For 15 reviews, this critic has graded:
  • 33% higher than the average critic
  • 6% same as the average critic
  • 61% lower than the average critic
On average, this critic grades 6.6 points lower than other critics. (0-100 point scale)

Terry Jackson's Scores

  • TV
Average review score: 58
Highest review score: 90 The Sopranos: Season 2
Lowest review score: 20 The District: Season 1
Score distribution:
  1. Positive: 7 out of 15
  2. Negative: 3 out of 15
15 tv reviews
    • 87 Metascore
    • 90 Terry Jackson
    A few shows just sneak up on you. They start quiet, seem too simple, and then, when the credits roll after an hour, you find yourself smiling, wondering what happens next in this quirky world TV has created. That's what happens with Ed. [7 Oct 2000, p.5E]
    • 97 Metascore
    • 90 Terry Jackson
    As outstanding as The Sopranos has been, and as terrific as it could be in the long run, it will never have the reach or pop-culture impact of Seinfeld or ER, much less M*A*S*H or even Saturday Night Live - all true TV icons of the last quarter century. [22 Jan 2000]
    • 77 Metascore
    • 80 Terry Jackson
    As science fiction, Roswell is passable entertainment, sort of a less-dark X-Files. It rises above that, however, through the relationship of Liz and Max. Appleby and Behr make their characters crackle with magnetic attraction. [6 Oct 1999, p.1E]
    • 62 Metascore
    • 80 Terry Jackson
    It is at once insanely juvenile and very sophisticated, appealing to a funny bone that, as an adult, I try to hide. I feel guilty about laughing, but I laugh anyway. [13 Aug 1997]
    • 73 Metascore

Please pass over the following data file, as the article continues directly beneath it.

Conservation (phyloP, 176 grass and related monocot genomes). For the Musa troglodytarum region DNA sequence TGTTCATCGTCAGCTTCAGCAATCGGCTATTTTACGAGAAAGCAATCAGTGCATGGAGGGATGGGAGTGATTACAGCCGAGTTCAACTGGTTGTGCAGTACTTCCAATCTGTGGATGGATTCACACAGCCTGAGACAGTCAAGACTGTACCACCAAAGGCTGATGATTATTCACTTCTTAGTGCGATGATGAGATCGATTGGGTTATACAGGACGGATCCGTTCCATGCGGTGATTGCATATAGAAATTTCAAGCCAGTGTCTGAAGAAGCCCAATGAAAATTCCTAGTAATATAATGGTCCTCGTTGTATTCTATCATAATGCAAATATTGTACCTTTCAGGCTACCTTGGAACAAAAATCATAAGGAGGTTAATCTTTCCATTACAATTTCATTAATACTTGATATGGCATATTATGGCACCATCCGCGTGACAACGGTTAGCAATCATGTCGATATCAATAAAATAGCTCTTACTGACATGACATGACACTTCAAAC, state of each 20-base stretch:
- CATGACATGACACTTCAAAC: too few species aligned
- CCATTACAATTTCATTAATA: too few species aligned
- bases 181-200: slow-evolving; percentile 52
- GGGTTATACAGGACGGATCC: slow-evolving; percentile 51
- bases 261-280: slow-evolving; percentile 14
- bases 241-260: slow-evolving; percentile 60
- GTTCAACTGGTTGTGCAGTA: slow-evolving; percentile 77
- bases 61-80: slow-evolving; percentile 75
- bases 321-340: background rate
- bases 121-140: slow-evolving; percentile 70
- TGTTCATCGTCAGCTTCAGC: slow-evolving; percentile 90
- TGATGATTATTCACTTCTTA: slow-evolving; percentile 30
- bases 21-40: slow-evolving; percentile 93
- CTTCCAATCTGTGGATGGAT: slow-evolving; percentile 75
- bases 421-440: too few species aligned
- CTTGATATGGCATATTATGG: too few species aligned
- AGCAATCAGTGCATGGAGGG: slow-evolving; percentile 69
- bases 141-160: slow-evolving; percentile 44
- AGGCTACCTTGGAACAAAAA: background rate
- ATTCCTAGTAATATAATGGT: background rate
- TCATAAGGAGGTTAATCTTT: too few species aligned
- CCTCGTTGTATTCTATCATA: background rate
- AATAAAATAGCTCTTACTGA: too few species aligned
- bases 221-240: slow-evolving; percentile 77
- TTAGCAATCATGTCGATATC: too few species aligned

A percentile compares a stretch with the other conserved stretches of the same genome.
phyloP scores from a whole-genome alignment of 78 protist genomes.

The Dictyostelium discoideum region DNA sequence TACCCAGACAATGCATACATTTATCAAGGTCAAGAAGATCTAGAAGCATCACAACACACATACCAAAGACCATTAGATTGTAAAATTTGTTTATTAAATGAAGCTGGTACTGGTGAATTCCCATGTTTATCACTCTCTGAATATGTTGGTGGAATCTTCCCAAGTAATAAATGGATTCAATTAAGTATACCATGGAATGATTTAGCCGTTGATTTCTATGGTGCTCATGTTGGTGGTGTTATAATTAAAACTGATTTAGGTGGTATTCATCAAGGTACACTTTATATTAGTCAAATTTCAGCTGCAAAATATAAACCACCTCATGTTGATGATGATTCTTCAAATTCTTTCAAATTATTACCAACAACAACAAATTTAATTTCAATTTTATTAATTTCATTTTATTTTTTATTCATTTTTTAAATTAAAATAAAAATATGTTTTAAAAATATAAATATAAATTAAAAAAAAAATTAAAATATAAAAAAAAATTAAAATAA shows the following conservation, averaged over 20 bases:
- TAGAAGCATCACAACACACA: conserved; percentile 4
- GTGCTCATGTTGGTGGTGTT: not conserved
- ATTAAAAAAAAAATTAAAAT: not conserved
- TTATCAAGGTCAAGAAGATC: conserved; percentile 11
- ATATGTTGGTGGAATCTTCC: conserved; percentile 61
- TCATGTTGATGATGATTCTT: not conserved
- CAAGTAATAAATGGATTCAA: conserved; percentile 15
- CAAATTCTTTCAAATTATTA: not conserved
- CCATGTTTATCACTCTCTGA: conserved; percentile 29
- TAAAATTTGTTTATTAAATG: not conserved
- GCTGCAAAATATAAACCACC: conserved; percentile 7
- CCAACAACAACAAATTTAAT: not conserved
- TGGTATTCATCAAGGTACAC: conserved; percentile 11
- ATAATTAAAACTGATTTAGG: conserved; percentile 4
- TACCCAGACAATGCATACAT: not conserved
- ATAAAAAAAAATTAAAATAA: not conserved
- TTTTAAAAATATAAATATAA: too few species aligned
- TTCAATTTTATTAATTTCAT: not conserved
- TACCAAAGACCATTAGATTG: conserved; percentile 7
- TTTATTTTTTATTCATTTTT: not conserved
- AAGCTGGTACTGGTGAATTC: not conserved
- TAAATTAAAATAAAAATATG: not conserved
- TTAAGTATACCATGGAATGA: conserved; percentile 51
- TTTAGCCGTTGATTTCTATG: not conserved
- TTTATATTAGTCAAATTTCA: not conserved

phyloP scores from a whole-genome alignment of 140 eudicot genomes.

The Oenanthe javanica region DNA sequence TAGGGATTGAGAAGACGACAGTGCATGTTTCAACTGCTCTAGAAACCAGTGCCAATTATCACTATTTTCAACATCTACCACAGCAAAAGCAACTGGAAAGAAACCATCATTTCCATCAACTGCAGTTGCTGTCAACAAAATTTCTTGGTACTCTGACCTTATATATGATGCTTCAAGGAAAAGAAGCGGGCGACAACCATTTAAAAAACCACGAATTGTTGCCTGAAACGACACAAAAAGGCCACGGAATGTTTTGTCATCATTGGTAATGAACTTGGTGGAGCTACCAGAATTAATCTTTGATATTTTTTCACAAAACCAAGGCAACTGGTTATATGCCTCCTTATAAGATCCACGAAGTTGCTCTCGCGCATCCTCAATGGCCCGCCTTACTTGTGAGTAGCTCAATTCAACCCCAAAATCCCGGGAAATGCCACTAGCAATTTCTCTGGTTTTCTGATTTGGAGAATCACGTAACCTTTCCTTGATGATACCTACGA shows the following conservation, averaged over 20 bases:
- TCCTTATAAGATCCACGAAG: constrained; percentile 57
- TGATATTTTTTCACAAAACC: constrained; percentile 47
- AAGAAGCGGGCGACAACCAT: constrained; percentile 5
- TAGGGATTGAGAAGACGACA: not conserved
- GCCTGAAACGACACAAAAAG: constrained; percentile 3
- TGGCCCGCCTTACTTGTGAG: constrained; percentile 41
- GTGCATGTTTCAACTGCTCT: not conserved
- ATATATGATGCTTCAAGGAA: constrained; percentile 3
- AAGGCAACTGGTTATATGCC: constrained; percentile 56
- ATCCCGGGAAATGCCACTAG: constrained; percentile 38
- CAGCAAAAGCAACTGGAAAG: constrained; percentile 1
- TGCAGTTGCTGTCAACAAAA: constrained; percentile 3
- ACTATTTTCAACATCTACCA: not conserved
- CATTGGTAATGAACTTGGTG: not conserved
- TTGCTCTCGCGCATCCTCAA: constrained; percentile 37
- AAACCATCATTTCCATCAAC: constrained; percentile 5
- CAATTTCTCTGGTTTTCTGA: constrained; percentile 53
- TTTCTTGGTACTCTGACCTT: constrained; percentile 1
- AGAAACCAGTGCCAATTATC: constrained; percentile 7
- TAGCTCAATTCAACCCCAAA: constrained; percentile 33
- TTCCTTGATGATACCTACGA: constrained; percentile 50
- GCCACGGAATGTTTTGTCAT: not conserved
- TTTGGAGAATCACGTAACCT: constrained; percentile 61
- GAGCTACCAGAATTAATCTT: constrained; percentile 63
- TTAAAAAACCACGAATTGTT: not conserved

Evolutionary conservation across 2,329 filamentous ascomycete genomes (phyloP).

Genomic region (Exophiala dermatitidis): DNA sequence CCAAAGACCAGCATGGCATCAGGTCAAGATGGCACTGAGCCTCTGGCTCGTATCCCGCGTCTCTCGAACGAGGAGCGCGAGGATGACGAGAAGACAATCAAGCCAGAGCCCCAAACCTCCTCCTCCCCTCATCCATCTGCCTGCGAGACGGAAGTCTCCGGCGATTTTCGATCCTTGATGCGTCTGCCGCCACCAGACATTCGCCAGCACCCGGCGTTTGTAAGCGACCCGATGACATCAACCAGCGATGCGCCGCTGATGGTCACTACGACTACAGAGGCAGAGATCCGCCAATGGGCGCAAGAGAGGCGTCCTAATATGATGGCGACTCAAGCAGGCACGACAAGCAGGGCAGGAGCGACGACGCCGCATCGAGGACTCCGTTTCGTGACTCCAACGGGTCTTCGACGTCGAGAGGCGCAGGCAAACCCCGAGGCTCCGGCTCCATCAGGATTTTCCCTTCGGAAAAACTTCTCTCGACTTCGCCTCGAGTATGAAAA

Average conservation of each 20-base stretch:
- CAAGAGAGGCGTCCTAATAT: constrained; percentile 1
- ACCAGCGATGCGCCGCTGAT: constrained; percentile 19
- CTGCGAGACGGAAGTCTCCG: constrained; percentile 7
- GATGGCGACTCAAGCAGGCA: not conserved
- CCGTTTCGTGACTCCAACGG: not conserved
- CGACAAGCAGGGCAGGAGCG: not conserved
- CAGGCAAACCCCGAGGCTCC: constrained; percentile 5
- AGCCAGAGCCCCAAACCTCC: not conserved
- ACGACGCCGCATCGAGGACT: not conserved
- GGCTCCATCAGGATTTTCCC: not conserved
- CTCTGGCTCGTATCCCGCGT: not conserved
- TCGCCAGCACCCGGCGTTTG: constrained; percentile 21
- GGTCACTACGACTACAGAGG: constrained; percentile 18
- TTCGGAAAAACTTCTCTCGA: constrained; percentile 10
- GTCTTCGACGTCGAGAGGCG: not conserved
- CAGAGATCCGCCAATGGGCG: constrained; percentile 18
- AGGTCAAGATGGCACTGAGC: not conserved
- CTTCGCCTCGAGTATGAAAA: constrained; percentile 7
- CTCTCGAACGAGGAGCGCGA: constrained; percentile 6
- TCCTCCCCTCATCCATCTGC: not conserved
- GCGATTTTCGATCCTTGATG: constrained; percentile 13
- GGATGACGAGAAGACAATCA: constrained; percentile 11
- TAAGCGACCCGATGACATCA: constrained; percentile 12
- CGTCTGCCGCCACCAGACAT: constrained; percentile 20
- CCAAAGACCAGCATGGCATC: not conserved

• 75 Terry Jackson
    In the premiere episode, there are times when it is difficult to believe Ally is a top-notch lawyer, given her tentative, almost little-girl nature. Then there are scenes like her frank and catty discussion with Billy's wife... that are great fun to watch. [8 Sep 1997]
    • 81 Metascore
    • 75 Terry Jackson
    Elfman's wacky persona injects new life into the tired sitcom premise of opposites attract. [24 Sept 1997, p.4D]
    • 69 Metascore
    • 63 Terry Jackson
    It's a very enjoyable hour and it's easy to get caught up in the action and the scenery and forget what we all know from the movie and the first series. But it's a tossup whether the manhunt will bring us back week after week. This time around, Kimble's chase could be much shorter. [6 Oct 2000, p.1E]
    • 58 Metascore
    • 50 Terry Jackson
    By focusing on the science used by crime-scene investigators, C.S.I. puts a creative spin on the traditional cop-show genre. [6 Oct 2000, p.1E]
    • 75 Metascore
    • 50 Terry Jackson
    In an effort to avoid a controversy similar to what befell Ellen last season, this show has taken a safe route that kills some of its comedy potential. [21 Sep 1998]
    • 54 Metascore
    • 50 Terry Jackson
    The characters are drawn overly broad, situations are grindingly forced, and efforts at social commentary and smart parody are Cliff Notes of real life. [29 Sept 1999, p.1E]
    • 55 Metascore
    • 50 Terry Jackson
    It's a premise that has been tried many times, but snagging big-screen heartthrob Byrne gives it some cachet. [6 Oct 2000, p.1E]
    • 43 Metascore
    • 50 Terry Jackson
    There are some scary moments in the first episode, which is appropriately dark and foreboding. But you can't escape the feeling this is just another X-Files clone. [6 Oct 2000, p.1E]
    • 68 Metascore
    • 30 Terry Jackson
    Try as Midler might - and she does try, doing a few physical comedy bits that would make Lucille Ball proud - even she can't overcome the reality that Bette is an idea that never developed beyond the star's reputation. [11 Oct 2000, p.1E]
    • 25 Metascore
    • 25 Terry Jackson
    Despite a decent cast that includes Jon Cryer and Paget Brewster, all the demented characters are too much to take. The trouble with The Trouble With Normal is that it needs some normalcy. [6 Oct 2000, p.1E]
    • 54 Metascore
    • 20 Terry Jackson
    It's irresponsible for a show like The District, which had the opportunity to be racially diverse in not only its casting but its portrayals, to fall back on racial stereotypes. [7 Oct 2000, p.1E]